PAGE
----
The Department of Communicative Disorders offers a graduate program leading to the Master of Science degree in speech-language pathology. The program is accredited by the Council on Academic Accreditation through the American Speech-Language-Hearing Association.
The program combines coursework, observation, and practicum to familiarize students with communicative disorders and to develop their skills in assessment and rehabilitation. Most students with undergraduate degrees in communicative disorders will complete the degree requirements in five semesters of full-time study. Students who complete the master's degree will also have met the academic and practicum requirements for the Certificate of Clinical Competence from the American Speech-Language-Hearing Association and for a license from the state of Alabama. These credentials enable graduates to be employed in clinical settings as well as in the public schools of Alabama and many other states, depending upon the certification requirements of those states.
Practicum sites include UA's Speech and Hearing Center, public schools, DCH Regional Medical Center, University Medical Center, West Alabama Rehabilitation Center, Bryce Hospital, RISE Program, VA Medical Centers in Tuscaloosa and Birmingham, and other sites in the Birmingham area. Certified and/or licensed professionals supervise at all sites.
- Angela Barber
- Mrs. Mary Ray-Allen
Coordinator, Audiological Services
- Dr. JoAnne Payne
Graduate Research Professor
- Dr. Charles Formby
- Dr. Angela Barber
- Dr. Anthony Buhr
- Dr. Marcia Hay-McCutcheon
- Dr. Spyridoula Cheimariou
- Dr. Memoria Gosa
- Dr. Paul Reed
- Mrs. Mary Bryan
- Mrs. Kandis Chatman
- Mrs. Candace Cook
- Mrs. Barbara Kucharski
- Mrs. Sara Shirley
- Mrs. DeLaine Stricklin
Students may not receive credit at both the 400 and 500 levels for courses of equivalent content. Graduate students enrolled in 500-level courses that are also offered at the 400 level will be expected to perform extra work of an appropriate nature. Graduate credit will not be granted at the 400 level.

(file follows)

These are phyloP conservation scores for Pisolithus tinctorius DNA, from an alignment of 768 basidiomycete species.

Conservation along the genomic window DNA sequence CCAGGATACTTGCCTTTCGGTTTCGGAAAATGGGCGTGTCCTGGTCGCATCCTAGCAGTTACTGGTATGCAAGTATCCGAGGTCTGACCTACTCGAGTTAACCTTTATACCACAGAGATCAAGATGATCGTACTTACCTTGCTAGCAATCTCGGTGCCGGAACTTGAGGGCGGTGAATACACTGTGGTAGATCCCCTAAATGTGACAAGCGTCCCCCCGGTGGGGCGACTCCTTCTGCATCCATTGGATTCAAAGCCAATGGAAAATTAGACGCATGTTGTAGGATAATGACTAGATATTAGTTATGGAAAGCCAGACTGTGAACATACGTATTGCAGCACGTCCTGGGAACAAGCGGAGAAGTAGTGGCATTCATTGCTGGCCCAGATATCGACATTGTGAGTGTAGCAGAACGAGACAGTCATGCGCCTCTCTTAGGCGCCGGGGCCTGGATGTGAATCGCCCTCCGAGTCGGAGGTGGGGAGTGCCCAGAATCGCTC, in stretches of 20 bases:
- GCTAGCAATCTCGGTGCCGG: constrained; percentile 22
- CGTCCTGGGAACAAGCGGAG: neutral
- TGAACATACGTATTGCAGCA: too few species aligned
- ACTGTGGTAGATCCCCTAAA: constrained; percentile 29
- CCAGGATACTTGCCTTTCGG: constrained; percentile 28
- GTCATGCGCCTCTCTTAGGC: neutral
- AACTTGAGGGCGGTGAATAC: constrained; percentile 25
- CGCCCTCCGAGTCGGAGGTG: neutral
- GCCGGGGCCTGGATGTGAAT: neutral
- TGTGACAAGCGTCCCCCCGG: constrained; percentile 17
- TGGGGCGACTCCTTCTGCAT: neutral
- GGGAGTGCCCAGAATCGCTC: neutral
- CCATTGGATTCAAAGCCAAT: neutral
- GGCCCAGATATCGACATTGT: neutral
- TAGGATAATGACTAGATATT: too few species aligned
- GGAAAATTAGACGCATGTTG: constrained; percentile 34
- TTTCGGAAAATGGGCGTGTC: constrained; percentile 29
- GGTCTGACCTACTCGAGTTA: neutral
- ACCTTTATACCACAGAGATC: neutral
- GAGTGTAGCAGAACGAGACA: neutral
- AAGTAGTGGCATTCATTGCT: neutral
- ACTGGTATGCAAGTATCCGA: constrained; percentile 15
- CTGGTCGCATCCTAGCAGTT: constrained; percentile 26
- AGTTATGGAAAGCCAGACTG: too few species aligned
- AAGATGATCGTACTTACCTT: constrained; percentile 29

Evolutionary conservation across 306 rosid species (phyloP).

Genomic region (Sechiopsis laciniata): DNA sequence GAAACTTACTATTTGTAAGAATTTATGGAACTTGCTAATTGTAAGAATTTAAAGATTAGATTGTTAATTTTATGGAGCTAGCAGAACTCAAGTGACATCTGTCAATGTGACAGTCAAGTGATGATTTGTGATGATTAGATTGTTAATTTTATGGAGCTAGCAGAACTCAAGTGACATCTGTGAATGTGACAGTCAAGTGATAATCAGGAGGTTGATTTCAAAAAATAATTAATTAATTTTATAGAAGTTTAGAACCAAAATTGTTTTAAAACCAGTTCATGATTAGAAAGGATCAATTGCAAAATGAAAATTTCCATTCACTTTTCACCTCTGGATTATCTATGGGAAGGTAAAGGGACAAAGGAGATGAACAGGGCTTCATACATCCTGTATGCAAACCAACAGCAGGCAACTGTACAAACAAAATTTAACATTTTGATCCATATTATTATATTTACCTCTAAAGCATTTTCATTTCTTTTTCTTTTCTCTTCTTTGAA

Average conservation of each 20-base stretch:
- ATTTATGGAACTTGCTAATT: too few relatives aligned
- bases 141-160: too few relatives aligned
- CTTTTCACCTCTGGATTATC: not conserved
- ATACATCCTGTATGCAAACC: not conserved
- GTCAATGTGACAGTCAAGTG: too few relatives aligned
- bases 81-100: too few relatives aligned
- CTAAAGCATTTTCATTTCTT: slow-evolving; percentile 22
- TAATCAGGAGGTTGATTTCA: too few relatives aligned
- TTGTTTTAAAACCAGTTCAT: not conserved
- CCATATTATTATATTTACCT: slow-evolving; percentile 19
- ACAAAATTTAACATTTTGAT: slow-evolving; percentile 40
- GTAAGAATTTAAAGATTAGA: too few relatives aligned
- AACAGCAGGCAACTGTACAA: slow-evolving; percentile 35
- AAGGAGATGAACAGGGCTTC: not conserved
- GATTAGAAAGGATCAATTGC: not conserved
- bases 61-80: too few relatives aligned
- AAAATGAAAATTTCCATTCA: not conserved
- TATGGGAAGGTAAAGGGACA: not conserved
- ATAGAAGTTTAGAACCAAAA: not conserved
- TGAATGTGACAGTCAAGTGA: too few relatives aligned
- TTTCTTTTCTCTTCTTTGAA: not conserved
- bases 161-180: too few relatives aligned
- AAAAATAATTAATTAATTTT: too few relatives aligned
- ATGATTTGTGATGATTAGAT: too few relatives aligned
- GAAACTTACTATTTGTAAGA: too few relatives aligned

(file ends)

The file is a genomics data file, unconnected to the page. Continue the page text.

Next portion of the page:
Study of research methods for use in communicative disorders and related disciplines. Emphasis on evaluation of experimental design for clinical research and critical reading of published research.
Language is a system of symbols that we use to communicate. The power of this system enables us to share the contents of our minds with other people who share that language. The evolution of language has profoundly shaped the lives of human beings, enabling our species to transmit knowledge from one generation to the next. This accumulated knowledge over time and space has allowed humans to proliferate as a species. New words are added to a language as new ideas emerge. The psychology of language is the study of the processes by which we as human beings generate grammatical sequences of linguistic symbols for comprehension by the listener.
This course will review the basic aspects of the field of augmentative/alternative communication including aided and unaided symbols, strategies, and techniques.
This course will provide students with the necessary writing tools to develop efficient and professional technical writing skills pertinent to the field of speech-language pathology. The course will include three sections: academic writing, speech-language pathology documentation and business writing. Throughout the course, students will compile a portfolio that will be useful during their graduate coursework and clinical experiences.
The course is designed to provide graduate students in speech-language pathology with quality practicum experience evaluating individuals across the lifespan who present with a wide variety of speech-language disabilities.
Advanced study of normal language and communication development. Presentation and discussion of theories, individual differences, and cultural differences in typically developing children.
A study of speech physiology, basic electronics, basic acoustics, speech acoustics, auditory perception, and neuroanatomy. Open to CD majors only.
Presentation and discussion of theories, practices, and methods of differential diagnosis and language intervention for language-impaired children ages birth to 21 years of age.
Presentation and discussion of theories and methods of language assessment and intervantion of variuos language-impaired populations.